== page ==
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Cutting-Edge Reproductive Techniques for HorsesBy Kentucky Equine Research Staff · May 5, 2011

Techniques continue to be developed to aid equine reproduction. Some methods discussed at the recent American Association of Equine Practitioners conference are:

  • Postmortem ovary/oocyte harvesting. If an owner wants a foal from a particular mare but the mare dies before she can be bred, her ovaries can be harvested within eight hours of death and the oocytes (eggs) can be used to produce foals.
  • Oocyte recovery from a live mare. If a mare can become pregnant but has a history of not being able to carry a foal to term, her mature or immature oocytes can be harvested, fertilized in vitro, and then transferred into a recipient mare that will give birth to the resulting foal. Alternately, the oocytes can be transferred into a recipient mare and fertilized after transfer.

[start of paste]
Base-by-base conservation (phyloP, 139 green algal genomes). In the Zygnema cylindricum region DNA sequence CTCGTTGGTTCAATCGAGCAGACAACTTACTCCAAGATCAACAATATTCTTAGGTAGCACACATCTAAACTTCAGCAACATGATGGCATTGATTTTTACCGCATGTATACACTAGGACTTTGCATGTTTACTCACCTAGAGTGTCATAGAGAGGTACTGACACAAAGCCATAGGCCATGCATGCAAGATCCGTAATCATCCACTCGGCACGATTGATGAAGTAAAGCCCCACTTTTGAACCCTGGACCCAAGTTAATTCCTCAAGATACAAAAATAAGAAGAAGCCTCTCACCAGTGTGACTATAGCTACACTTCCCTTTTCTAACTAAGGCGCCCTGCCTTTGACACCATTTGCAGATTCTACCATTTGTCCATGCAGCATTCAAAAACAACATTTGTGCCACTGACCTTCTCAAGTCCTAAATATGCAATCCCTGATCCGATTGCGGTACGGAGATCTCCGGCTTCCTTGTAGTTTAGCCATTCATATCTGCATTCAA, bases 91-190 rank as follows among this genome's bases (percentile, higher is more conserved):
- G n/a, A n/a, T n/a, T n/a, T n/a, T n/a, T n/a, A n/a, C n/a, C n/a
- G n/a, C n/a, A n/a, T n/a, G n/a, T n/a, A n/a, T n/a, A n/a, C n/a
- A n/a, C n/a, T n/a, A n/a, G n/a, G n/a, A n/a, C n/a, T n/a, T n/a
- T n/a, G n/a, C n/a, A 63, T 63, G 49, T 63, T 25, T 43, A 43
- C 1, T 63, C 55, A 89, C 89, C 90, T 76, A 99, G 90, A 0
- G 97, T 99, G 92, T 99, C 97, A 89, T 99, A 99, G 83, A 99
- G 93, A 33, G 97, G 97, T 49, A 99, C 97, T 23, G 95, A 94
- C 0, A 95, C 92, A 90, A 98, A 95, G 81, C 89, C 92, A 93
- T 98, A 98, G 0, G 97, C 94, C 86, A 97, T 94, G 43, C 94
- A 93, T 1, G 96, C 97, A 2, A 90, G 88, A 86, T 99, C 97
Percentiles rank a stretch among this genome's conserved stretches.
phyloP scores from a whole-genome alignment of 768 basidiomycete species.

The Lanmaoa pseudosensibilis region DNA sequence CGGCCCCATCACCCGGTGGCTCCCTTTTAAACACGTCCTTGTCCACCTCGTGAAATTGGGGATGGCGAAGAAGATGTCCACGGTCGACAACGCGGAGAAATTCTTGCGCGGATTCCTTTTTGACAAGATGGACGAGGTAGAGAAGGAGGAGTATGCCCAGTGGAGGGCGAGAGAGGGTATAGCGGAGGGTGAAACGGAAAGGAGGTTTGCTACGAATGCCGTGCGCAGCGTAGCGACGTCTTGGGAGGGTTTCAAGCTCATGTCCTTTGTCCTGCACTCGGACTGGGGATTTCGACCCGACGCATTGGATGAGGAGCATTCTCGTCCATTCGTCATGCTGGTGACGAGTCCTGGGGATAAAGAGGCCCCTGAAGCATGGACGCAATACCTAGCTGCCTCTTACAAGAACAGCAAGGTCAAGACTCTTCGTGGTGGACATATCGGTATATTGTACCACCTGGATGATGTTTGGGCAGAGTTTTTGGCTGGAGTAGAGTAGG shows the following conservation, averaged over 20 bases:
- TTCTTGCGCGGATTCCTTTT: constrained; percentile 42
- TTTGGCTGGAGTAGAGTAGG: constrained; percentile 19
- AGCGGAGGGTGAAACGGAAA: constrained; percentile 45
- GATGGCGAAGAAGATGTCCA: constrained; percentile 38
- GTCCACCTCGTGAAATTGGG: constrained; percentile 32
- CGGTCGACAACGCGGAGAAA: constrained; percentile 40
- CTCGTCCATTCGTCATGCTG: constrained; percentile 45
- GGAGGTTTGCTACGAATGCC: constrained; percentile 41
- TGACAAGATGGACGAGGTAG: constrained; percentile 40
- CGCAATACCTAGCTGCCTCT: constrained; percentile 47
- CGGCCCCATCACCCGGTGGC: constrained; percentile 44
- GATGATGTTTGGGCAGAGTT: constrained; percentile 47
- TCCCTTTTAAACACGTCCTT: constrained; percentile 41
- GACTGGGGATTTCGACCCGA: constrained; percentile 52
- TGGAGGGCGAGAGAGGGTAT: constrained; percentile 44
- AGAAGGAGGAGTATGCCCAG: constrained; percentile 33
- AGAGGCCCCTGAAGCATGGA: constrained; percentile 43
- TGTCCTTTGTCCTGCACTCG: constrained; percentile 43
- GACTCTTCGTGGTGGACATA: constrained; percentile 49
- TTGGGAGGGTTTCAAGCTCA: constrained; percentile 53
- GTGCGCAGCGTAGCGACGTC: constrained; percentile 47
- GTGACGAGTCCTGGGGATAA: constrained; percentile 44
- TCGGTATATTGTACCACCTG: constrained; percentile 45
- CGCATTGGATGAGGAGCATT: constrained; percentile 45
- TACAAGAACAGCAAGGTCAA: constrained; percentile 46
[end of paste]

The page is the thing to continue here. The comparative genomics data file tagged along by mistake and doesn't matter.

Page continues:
• Intracytoplasmic sperm injection (ICSI). In this technique, a single sperm is injected into the oocyte in a laboratory setting. Between 20% and 35% of oocytes handled in this way produce embryos, and pregnancy rates of over 80% have been reported when these embryos have been transferred into recipient mares. This is a preferred technique when limited viable sperm are available.
  • Embryo freezing. Although this technique has not been extremely successful in the past, researchers at Texas A & M University have reported pregnancy rates of up to 50% when using biopsied embryos that had been frozen.

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